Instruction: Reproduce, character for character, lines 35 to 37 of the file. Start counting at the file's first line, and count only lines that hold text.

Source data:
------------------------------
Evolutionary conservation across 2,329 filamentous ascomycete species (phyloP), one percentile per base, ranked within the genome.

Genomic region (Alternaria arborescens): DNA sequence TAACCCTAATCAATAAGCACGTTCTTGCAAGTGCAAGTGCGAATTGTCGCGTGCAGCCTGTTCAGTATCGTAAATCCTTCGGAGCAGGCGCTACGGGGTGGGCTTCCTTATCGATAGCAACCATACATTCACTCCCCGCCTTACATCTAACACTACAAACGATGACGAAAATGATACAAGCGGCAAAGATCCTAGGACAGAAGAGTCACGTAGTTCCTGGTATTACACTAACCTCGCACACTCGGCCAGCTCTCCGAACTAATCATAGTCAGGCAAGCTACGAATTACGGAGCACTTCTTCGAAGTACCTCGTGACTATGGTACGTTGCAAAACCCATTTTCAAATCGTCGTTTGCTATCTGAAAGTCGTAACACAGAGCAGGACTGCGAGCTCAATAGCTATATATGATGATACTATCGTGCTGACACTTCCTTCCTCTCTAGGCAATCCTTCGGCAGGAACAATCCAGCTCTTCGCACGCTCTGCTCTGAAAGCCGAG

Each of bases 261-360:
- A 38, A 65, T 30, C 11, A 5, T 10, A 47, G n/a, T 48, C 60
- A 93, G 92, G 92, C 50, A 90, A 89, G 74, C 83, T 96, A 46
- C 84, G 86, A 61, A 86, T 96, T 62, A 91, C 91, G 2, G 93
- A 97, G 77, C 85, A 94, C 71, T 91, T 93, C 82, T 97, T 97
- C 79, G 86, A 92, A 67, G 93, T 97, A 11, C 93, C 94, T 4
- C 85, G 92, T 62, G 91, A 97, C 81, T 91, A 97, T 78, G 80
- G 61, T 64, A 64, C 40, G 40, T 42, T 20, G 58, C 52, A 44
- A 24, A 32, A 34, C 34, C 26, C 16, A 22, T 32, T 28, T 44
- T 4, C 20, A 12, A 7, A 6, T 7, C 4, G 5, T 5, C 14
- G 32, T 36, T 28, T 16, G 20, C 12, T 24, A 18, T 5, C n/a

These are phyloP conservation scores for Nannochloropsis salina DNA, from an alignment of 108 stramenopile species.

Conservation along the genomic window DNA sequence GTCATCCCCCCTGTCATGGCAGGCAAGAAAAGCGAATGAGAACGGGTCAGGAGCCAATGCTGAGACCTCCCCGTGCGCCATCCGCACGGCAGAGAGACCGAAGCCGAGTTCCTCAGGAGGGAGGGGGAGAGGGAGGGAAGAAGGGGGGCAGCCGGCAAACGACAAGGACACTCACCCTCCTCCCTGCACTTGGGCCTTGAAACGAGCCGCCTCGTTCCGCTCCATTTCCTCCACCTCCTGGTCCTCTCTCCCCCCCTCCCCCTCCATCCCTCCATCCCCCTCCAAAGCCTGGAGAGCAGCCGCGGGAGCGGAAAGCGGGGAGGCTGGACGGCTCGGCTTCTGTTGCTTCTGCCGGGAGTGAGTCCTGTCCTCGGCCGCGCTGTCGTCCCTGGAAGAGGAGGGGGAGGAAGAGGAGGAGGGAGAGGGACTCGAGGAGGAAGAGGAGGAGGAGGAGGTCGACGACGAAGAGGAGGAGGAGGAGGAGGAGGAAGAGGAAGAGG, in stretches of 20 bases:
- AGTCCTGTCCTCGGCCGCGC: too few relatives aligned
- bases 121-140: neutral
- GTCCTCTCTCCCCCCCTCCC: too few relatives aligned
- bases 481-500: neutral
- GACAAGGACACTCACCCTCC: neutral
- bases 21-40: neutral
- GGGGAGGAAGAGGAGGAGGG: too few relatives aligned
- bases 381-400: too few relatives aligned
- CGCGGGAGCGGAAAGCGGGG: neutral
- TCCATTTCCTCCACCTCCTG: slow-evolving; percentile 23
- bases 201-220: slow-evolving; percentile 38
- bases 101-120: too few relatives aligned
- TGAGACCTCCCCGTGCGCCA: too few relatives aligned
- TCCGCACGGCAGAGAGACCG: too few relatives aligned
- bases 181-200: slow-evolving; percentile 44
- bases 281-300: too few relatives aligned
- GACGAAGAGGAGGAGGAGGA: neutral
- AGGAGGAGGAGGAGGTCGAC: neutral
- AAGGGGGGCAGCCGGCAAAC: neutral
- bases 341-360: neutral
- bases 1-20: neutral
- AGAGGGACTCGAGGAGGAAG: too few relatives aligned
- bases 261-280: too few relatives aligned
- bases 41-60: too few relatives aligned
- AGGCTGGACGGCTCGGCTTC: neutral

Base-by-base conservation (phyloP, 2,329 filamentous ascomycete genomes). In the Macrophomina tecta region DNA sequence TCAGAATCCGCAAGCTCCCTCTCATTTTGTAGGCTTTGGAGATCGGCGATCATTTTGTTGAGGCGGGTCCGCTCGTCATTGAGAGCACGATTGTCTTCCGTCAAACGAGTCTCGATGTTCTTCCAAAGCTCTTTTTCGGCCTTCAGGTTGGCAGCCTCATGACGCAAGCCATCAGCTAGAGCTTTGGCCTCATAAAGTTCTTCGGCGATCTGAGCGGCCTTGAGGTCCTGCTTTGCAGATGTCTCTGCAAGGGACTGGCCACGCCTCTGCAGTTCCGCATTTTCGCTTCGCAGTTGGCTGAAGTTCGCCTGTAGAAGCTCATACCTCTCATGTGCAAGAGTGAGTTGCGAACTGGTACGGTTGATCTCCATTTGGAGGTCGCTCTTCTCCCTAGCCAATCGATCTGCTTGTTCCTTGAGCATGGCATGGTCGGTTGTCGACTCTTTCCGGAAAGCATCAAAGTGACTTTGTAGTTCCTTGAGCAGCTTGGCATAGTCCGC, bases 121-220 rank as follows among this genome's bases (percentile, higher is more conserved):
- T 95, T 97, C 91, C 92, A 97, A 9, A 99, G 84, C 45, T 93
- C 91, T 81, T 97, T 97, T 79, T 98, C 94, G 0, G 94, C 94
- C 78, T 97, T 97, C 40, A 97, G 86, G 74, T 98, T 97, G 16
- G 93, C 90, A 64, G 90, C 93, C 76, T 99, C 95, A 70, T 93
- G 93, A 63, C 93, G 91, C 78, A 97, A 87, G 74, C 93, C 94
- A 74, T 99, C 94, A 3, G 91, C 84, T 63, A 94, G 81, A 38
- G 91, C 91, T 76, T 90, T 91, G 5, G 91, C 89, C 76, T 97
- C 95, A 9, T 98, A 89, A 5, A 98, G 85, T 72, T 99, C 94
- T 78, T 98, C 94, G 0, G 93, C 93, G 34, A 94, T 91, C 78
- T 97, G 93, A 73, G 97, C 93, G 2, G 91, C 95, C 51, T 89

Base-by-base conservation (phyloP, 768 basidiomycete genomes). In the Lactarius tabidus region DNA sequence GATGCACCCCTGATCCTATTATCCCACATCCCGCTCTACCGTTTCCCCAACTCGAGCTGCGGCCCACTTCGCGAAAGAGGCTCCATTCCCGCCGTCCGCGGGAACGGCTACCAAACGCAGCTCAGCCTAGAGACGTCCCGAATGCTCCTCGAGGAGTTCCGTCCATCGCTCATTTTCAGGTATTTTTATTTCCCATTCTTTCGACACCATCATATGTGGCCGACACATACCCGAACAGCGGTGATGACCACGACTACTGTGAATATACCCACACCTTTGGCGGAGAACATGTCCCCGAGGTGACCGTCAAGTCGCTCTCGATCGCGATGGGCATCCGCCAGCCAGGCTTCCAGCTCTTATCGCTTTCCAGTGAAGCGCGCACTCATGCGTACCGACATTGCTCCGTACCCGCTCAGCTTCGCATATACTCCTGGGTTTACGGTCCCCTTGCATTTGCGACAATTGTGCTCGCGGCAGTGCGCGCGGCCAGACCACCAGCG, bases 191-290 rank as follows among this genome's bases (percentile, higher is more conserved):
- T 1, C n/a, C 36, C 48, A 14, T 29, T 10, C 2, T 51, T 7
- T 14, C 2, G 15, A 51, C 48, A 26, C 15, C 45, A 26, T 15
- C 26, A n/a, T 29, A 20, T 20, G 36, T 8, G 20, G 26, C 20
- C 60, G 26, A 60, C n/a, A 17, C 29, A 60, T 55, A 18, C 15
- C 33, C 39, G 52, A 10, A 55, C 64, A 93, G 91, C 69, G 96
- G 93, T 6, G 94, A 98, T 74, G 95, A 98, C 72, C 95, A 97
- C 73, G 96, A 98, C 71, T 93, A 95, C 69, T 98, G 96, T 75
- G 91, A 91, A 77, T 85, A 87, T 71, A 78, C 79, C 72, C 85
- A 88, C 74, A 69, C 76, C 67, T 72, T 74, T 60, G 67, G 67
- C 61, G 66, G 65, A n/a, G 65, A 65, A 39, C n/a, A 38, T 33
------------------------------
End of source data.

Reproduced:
- bases 341-360: neutral
- bases 1-20: neutral
- AGAGGGACTCGAGGAGGAAG: too few relatives aligned